Sometimes the rabid competition to get into good schools in Los Angeles can prompt me to think in a conformist way and try to portray my family as something more mainstream than we truly are. I want to always remember that our strength is in difference. That is where we shine.

On Yelling

us

t bat

T has been making so much progress lately, as I’ve been sharing. This hasn’t always been true. Growth is never a linear thing. We have gone through the cycle of hope and plateaus and regression so many times that I barely sweat it anymore. So I’m not sure why it should surprise me when I hit a plateau of my own.

I’ve been yelling at T lately. A lot. I’m in a sticky place and I can’t seem to change my lousy behavior, as hard as I try. Or maybe I’m not trying very hard at all. Maybe I’m indulging the outlet, as the alternative seems to be to stuff all the anger, shut down, slam cabinets and rage at my family in a passive way. Which sucks just as much if not more.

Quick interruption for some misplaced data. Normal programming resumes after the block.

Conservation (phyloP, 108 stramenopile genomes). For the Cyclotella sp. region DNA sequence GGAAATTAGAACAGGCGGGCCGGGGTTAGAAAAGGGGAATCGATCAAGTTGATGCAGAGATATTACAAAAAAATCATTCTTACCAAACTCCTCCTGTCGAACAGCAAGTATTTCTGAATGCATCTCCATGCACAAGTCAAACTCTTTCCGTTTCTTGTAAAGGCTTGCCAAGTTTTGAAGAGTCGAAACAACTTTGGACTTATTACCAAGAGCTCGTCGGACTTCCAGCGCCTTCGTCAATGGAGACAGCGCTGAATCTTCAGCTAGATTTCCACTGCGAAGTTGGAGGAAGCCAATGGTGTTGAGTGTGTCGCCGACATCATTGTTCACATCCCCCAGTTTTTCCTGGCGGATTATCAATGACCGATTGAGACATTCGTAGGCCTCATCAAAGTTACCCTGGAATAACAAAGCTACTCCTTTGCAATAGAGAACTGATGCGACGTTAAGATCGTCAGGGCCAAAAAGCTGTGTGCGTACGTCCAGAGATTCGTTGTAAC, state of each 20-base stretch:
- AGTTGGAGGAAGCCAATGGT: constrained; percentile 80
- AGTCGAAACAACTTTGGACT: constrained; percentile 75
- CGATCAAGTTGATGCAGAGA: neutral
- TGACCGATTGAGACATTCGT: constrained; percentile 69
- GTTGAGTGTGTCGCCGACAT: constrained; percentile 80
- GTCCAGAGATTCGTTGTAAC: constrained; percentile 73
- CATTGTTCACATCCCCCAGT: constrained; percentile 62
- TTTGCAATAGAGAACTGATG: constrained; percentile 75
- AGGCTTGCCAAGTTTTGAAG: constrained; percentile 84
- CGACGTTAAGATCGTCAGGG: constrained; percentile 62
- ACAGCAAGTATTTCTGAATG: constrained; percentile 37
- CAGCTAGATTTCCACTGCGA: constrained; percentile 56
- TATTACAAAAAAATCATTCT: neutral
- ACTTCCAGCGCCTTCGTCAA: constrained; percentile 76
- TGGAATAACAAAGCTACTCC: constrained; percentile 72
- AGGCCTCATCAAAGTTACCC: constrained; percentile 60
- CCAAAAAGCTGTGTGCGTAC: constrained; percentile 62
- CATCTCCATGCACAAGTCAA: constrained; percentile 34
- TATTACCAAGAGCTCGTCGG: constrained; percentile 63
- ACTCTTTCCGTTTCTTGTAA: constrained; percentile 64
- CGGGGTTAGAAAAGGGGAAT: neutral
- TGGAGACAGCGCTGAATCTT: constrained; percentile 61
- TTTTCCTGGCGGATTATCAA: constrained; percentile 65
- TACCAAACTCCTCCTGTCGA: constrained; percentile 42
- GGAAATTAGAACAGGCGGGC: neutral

The other day, T and I got in a screaming stand-off about which I feel truly ashamed. When it was all over and he was in the other room, I put my face in his pillow so he couldn’t hear me and screamed, “I hate my life,” at the top of my lungs. And I did right then- I felt so out of control and locked into a confrontational dynamic with my son.

I grew up in a family with screaming. It was my model and it became my default mode and it’s going to take a huge internal shift to alter the habit. This morning, I revisited Christine Moers’s therapeutic parenting video about the power of our voices. I am gripping it like a lifeline. I am trying. I am praying. I am still yelling. But if I know anything from being T’s parent, I know that change is possible, especially when you go at it with all your heart, like he does. But just because it’s possible doesn’t mean it’s easy or instant. I have faith I’ll find a way through this thing to the other side.